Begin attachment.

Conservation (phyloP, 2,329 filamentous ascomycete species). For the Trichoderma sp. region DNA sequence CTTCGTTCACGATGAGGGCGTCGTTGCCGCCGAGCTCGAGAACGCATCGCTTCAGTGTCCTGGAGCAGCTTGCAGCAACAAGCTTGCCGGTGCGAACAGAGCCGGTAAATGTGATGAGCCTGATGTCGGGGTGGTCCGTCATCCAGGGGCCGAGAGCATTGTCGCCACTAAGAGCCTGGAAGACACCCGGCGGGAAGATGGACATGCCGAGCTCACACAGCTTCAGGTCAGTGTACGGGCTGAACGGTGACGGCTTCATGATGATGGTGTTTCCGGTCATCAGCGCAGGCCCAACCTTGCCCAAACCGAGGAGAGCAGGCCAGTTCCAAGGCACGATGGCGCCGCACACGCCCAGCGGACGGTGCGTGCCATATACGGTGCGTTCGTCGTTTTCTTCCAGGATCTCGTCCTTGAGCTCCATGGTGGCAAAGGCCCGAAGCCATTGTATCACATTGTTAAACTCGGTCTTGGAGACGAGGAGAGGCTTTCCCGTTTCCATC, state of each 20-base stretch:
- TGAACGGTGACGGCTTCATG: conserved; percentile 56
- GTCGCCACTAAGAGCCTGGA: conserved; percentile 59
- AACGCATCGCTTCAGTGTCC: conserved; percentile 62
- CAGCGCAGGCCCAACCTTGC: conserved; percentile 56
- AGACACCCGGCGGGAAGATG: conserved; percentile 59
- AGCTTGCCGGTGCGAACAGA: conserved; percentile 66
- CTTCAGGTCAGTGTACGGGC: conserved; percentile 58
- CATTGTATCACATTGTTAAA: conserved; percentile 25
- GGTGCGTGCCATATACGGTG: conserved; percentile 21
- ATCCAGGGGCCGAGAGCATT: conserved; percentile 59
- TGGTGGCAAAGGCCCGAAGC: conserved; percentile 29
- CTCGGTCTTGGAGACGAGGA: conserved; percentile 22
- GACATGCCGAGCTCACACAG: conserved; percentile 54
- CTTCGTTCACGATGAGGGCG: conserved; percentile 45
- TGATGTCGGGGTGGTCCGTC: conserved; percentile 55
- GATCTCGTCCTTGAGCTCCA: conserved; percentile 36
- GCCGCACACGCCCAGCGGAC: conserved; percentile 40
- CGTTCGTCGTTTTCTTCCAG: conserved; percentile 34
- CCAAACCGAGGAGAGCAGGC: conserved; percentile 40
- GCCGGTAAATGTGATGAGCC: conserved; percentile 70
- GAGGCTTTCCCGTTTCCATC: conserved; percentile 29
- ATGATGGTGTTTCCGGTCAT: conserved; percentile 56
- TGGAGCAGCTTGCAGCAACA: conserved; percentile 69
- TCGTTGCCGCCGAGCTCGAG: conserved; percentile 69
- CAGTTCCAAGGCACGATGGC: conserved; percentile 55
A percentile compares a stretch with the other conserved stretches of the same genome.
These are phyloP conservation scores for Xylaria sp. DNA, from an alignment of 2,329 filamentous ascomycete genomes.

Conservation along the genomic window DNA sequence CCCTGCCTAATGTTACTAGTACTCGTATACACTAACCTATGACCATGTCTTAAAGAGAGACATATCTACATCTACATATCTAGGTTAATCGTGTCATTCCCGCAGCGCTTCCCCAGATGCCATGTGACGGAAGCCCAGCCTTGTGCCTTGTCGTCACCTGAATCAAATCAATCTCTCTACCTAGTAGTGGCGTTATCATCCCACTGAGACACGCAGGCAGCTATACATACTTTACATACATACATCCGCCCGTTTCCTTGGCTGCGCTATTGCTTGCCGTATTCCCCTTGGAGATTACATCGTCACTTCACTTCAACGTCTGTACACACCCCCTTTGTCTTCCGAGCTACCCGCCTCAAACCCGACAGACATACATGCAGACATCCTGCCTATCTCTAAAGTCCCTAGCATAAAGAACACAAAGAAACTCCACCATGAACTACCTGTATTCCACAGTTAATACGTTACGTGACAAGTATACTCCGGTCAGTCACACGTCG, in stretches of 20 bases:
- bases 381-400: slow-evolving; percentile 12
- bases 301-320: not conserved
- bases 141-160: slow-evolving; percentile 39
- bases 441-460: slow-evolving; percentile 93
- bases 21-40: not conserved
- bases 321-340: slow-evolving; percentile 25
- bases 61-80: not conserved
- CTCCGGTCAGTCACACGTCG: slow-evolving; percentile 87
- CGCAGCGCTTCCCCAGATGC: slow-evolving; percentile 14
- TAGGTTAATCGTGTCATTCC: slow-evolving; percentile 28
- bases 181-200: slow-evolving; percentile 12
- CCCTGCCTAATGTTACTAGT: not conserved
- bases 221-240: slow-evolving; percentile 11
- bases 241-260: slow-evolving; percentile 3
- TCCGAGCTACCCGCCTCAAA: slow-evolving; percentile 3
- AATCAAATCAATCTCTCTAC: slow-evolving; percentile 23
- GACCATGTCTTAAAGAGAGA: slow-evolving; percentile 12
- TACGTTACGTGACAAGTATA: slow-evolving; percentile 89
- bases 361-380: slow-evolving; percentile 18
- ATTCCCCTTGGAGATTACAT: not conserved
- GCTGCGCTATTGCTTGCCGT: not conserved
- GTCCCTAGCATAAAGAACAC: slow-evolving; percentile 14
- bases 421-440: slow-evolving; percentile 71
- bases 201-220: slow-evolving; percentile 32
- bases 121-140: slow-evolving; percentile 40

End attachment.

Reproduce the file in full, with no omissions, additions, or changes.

Conservation (phyloP, 2,329 filamentous ascomycete species). For the Trichoderma sp. region DNA sequence CTTCGTTCACGATGAGGGCGTCGTTGCCGCCGAGCTCGAGAACGCATCGCTTCAGTGTCCTGGAGCAGCTTGCAGCAACAAGCTTGCCGGTGCGAACAGAGCCGGTAAATGTGATGAGCCTGATGTCGGGGTGGTCCGTCATCCAGGGGCCGAGAGCATTGTCGCCACTAAGAGCCTGGAAGACACCCGGCGGGAAGATGGACATGCCGAGCTCACACAGCTTCAGGTCAGTGTACGGGCTGAACGGTGACGGCTTCATGATGATGGTGTTTCCGGTCATCAGCGCAGGCCCAACCTTGCCCAAACCGAGGAGAGCAGGCCAGTTCCAAGGCACGATGGCGCCGCACACGCCCAGCGGACGGTGCGTGCCATATACGGTGCGTTCGTCGTTTTCTTCCAGGATCTCGTCCTTGAGCTCCATGGTGGCAAAGGCCCGAAGCCATTGTATCACATTGTTAAACTCGGTCTTGGAGACGAGGAGAGGCTTTCCCGTTTCCATC, state of each 20-base stretch:
- TGAACGGTGACGGCTTCATG: conserved; percentile 56
- GTCGCCACTAAGAGCCTGGA: conserved; percentile 59
- AACGCATCGCTTCAGTGTCC: conserved; percentile 62
- CAGCGCAGGCCCAACCTTGC: conserved; percentile 56
- AGACACCCGGCGGGAAGATG: conserved; percentile 59
- AGCTTGCCGGTGCGAACAGA: conserved; percentile 66
- CTTCAGGTCAGTGTACGGGC: conserved; percentile 58
- CATTGTATCACATTGTTAAA: conserved; percentile 25
- GGTGCGTGCCATATACGGTG: conserved; percentile 21
- ATCCAGGGGCCGAGAGCATT: conserved; percentile 59
- TGGTGGCAAAGGCCCGAAGC: conserved; percentile 29
- CTCGGTCTTGGAGACGAGGA: conserved; percentile 22
- GACATGCCGAGCTCACACAG: conserved; percentile 54
- CTTCGTTCACGATGAGGGCG: conserved; percentile 45
- TGATGTCGGGGTGGTCCGTC: conserved; percentile 55
- GATCTCGTCCTTGAGCTCCA: conserved; percentile 36
- GCCGCACACGCCCAGCGGAC: conserved; percentile 40
- CGTTCGTCGTTTTCTTCCAG: conserved; percentile 34
- CCAAACCGAGGAGAGCAGGC: conserved; percentile 40
- GCCGGTAAATGTGATGAGCC: conserved; percentile 70
- GAGGCTTTCCCGTTTCCATC: conserved; percentile 29
- ATGATGGTGTTTCCGGTCAT: conserved; percentile 56
- TGGAGCAGCTTGCAGCAACA: conserved; percentile 69
- TCGTTGCCGCCGAGCTCGAG: conserved; percentile 69
- CAGTTCCAAGGCACGATGGC: conserved; percentile 55
A percentile compares a stretch with the other conserved stretches of the same genome.
These are phyloP conservation scores for Xylaria sp. DNA, from an alignment of 2,329 filamentous ascomycete genomes.

Conservation along the genomic window DNA sequence CCCTGCCTAATGTTACTAGTACTCGTATACACTAACCTATGACCATGTCTTAAAGAGAGACATATCTACATCTACATATCTAGGTTAATCGTGTCATTCCCGCAGCGCTTCCCCAGATGCCATGTGACGGAAGCCCAGCCTTGTGCCTTGTCGTCACCTGAATCAAATCAATCTCTCTACCTAGTAGTGGCGTTATCATCCCACTGAGACACGCAGGCAGCTATACATACTTTACATACATACATCCGCCCGTTTCCTTGGCTGCGCTATTGCTTGCCGTATTCCCCTTGGAGATTACATCGTCACTTCACTTCAACGTCTGTACACACCCCCTTTGTCTTCCGAGCTACCCGCCTCAAACCCGACAGACATACATGCAGACATCCTGCCTATCTCTAAAGTCCCTAGCATAAAGAACACAAAGAAACTCCACCATGAACTACCTGTATTCCACAGTTAATACGTTACGTGACAAGTATACTCCGGTCAGTCACACGTCG, in stretches of 20 bases:
- bases 381-400: slow-evolving; percentile 12
- bases 301-320: not conserved
- bases 141-160: slow-evolving; percentile 39
- bases 441-460: slow-evolving; percentile 93
- bases 21-40: not conserved
- bases 321-340: slow-evolving; percentile 25
- bases 61-80: not conserved
- CTCCGGTCAGTCACACGTCG: slow-evolving; percentile 87
- CGCAGCGCTTCCCCAGATGC: slow-evolving; percentile 14
- TAGGTTAATCGTGTCATTCC: slow-evolving; percentile 28
- bases 181-200: slow-evolving; percentile 12
- CCCTGCCTAATGTTACTAGT: not conserved
- bases 221-240: slow-evolving; percentile 11
- bases 241-260: slow-evolving; percentile 3
- TCCGAGCTACCCGCCTCAAA: slow-evolving; percentile 3
- AATCAAATCAATCTCTCTAC: slow-evolving; percentile 23
- GACCATGTCTTAAAGAGAGA: slow-evolving; percentile 12
- TACGTTACGTGACAAGTATA: slow-evolving; percentile 89
- bases 361-380: slow-evolving; percentile 18
- ATTCCCCTTGGAGATTACAT: not conserved
- GCTGCGCTATTGCTTGCCGT: not conserved
- GTCCCTAGCATAAAGAACAC: slow-evolving; percentile 14
- bases 421-440: slow-evolving; percentile 71
- bases 201-220: slow-evolving; percentile 32
- bases 121-140: slow-evolving; percentile 40